My first thought is usually to put myself in the kid's shoes. First of all, are YOU (i.e. the parents) able to get crackers any time you want, even before dinner? She did make that comment about wanting to be grown up. Maybe she wants the kind of freedom where she can meet her body's needs when she feels it's necessary, just like adults can.
Secondly, kids don't seem to react real well when parents ask things like "who did this?" or "why did you do this" or "did you tell the truth"...etc. All of it comes across as accusatory and probably makes them feel real defensive. I've seen it in other people's posts. Especially if there's usually punishment involved. Think of how it feels from their perspective.
Anyway, I was putting myself in your shoes, trying to imagine what I might have done differently. First, we don't have rules about "no snacks before dinner" except for sweets, and if I didn't think my son would stick to that, I would put those out of reach. If my son wants whole wheat crackers, he's welcome to it. It's whole grains; what do I care if he has them before dinner or during. I try to get dinner on the table early enough so that doesn't happen. Also, I may put fruit or crackers out mid-afternoon to prevent him from becoming really hungry just before dinner for precisely this reason.
Anyway (since you said you were stumped, I assume you are seeking advice here) how about this…. say you observe her with the crackers and you suspect she's done something she is not supposed to. You don't say a word; you calmly go about your business. Over dinner, if DD is not eating, you might casually ask DH or comment to him like "I'm surprised you told DD she could have crackers right before dinner." To which a most natural response would occur "I didn't." And that's all you need to say. Your DD would of course be observing this nonchalant exchange. Without you accusing or confronting, she is less likely to feel defensive, and may even confess (my son confesses all the time because nothing punitive is going to happen if he does. There may be consequences, but not punishments, if you catch the distinction. He doesn't feel threatened).
After dinner, without saying a word, you just put the crackers up out of reach. If they're going to be at kid-level with the assumption that she will follow your rules, then she needs to follow the rules. So up they go until she can abide by your rules. You don't announce this to her; you would just do it. Next time when she asks where the crackers are, you can tell her that since she took them when she wasn't supposed to, they're up out of reach for a while.
Another alternative, instead of waiting for her to notice that the crackers are now out of reach: You could sit with her just before bed (that's when I have "talks" with my son….it's quiet and peaceful and he's more conducive to hearing me & emotions are all done running high). I'd say something like "Dad said he did not give permission for having a snack right before dinner. When you are honest with me honey, it helps me to trust you and believe what you say. You want me to believe you when you say things, right?" ("yes, mama") So for the next week the snacks will be out of reach and you will have to ask us for them, until I'm sure you're going to follow our mealtime rules about this. And if your tummy is really empty and you're hungry, you need to let me know. I don't want you to be hungry and maybe we can come up with a solution so this doesn't happen again."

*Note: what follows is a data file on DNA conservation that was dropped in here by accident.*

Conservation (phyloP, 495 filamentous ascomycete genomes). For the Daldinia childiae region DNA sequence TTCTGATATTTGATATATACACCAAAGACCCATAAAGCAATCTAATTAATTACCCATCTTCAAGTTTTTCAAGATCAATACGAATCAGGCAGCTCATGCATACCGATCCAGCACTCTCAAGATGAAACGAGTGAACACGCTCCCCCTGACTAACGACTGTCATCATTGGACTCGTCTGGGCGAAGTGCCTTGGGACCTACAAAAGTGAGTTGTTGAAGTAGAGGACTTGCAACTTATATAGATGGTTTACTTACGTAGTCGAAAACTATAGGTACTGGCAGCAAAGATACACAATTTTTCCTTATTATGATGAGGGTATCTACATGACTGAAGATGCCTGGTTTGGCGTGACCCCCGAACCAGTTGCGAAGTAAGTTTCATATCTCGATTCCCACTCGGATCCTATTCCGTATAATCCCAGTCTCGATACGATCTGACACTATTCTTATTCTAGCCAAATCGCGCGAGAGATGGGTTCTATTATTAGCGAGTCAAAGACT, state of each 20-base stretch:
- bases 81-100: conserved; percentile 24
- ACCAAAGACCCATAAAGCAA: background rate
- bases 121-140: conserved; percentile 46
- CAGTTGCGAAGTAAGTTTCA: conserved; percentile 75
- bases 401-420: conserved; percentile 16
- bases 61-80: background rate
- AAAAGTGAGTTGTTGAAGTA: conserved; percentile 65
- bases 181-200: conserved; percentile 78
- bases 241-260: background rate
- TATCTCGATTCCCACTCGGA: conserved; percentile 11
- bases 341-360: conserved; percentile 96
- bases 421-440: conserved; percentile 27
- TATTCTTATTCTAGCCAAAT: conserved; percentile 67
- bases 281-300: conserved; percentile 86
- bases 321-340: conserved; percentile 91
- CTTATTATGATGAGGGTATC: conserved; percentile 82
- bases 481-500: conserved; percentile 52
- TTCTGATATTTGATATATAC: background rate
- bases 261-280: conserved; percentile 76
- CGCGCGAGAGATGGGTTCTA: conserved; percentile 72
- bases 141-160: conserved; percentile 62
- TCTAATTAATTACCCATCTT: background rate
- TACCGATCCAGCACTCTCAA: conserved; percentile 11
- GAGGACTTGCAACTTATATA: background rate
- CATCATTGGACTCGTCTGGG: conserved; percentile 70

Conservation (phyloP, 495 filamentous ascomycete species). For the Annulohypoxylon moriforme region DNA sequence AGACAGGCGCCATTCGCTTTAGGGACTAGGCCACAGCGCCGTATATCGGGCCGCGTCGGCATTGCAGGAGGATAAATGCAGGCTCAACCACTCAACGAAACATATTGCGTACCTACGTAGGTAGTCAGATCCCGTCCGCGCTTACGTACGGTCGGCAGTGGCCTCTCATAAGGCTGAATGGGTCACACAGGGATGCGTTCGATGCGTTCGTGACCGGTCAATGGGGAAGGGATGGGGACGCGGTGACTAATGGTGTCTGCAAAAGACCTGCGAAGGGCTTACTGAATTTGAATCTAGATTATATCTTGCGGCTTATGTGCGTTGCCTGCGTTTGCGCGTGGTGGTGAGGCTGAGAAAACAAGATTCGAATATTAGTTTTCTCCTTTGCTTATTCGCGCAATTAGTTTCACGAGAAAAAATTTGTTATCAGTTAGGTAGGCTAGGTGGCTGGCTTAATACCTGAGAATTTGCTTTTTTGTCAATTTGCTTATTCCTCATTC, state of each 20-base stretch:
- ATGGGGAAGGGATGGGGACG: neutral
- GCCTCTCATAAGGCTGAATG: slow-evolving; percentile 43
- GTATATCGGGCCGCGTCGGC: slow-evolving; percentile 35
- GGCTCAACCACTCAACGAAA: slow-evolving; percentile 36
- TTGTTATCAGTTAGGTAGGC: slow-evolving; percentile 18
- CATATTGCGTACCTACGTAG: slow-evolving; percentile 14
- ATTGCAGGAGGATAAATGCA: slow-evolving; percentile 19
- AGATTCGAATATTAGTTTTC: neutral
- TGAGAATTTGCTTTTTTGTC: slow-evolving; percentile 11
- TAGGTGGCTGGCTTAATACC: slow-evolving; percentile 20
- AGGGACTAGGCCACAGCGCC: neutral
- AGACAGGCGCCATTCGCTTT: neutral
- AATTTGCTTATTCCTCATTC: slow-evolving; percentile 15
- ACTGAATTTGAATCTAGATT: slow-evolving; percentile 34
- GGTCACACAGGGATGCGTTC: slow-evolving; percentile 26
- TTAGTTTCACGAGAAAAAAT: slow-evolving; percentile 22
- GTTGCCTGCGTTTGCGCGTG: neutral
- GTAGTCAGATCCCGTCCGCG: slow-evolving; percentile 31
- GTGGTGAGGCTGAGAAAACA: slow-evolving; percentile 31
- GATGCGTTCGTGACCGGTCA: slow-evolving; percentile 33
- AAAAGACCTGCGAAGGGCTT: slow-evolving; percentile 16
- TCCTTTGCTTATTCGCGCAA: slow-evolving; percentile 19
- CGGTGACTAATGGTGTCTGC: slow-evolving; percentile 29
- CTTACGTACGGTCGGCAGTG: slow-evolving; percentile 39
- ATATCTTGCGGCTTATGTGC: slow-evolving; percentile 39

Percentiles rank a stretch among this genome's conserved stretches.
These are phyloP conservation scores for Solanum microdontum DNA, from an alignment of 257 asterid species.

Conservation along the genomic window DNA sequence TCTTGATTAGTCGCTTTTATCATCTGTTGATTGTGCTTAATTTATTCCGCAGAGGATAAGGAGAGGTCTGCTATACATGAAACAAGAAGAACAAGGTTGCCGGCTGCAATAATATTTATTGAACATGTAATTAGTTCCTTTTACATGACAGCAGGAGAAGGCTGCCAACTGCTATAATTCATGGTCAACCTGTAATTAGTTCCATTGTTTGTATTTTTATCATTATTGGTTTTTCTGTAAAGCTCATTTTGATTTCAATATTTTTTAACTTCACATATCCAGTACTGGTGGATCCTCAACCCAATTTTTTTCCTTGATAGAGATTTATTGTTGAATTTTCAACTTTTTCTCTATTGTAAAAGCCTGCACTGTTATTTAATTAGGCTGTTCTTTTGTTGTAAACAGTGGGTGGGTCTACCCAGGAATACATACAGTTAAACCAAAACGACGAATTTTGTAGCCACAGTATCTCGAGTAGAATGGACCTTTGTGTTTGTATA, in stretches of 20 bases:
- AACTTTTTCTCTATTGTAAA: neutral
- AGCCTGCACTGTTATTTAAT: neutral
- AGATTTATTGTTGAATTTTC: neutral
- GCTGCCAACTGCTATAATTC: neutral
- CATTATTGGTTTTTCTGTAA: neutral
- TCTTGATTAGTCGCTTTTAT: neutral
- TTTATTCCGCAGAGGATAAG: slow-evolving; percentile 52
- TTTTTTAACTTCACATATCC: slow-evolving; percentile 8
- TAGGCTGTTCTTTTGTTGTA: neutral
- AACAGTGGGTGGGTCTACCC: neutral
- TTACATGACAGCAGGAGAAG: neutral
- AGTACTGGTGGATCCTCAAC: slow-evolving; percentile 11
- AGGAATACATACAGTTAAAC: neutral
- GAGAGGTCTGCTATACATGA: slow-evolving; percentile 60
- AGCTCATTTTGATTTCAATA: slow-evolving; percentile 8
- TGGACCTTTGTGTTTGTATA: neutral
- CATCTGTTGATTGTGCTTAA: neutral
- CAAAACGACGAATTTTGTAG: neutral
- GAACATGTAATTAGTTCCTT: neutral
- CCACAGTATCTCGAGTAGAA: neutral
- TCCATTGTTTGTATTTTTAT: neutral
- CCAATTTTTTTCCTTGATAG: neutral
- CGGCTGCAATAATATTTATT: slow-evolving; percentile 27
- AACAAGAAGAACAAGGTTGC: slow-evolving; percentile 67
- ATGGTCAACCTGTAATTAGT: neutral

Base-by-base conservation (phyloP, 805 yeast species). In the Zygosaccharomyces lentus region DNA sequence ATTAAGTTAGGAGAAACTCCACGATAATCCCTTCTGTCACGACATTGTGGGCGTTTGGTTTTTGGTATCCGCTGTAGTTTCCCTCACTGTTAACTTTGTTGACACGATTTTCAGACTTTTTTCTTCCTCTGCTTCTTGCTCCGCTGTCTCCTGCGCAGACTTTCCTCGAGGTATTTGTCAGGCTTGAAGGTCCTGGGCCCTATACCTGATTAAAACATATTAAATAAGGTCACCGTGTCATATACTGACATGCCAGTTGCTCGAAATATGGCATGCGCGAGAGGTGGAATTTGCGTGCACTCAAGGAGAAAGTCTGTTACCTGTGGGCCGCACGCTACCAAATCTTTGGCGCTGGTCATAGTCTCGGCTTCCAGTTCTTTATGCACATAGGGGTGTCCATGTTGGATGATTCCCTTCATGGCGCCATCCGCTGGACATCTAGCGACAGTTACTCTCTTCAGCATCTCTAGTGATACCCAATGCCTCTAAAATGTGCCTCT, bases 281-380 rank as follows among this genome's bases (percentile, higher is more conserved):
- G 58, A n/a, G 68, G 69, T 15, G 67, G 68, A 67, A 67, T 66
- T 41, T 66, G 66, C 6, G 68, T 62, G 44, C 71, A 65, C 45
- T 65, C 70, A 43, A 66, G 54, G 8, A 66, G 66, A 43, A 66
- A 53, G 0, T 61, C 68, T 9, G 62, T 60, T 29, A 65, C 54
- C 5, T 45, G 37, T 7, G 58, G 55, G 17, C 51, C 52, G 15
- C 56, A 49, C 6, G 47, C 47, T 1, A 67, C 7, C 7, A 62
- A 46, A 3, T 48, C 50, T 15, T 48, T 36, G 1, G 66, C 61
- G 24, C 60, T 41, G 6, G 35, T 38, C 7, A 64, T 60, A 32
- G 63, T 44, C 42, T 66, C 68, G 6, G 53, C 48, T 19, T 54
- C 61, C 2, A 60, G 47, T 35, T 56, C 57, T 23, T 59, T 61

Now, I want to be clear that I don't think a huge amount of food-control is a real good idea. If you want her to listen to her body and not outside forces later on (i.e. peer pressure of all kinds) then perhaps she would benefit from listening to her body. If she's hungry, she eats. What's the worst that could happen? She doesn't eat all her dinner? I'm assuming that you don't make her clear her plate, right? We just ask our son to have "a balance"….he doesn't have to eat beyond when he's full, and we encourage him to have a little of everything just so his body gets a balance of what we've put out. But it's never a hard & fast rule. If he's full, he's full. And if he keeps blowing off dinner in favor of snacking on sweet stuff later on, we're wise to that and we tell him we're not going to buy sweets if that's his approach. We have tried to build a very trusting relationship. When he starts eating things at inconvenient times, or he eats things that are junky (to excess) we talk about why that worries us. We talk about the effect that certain foods have on the body, on our behavior and how we feel. So he knows we're not being arbitrary. (in case you were wondering, he's 8 now but we have taken this approach for the past several years, after an initial rocky "because I said so" approach when we were new parents) :-)
Anyway, I just think her hyper-drama you talked about can be avoided with a change in how you approach it, so maybe she feels that you're being fair because you, in fact, are.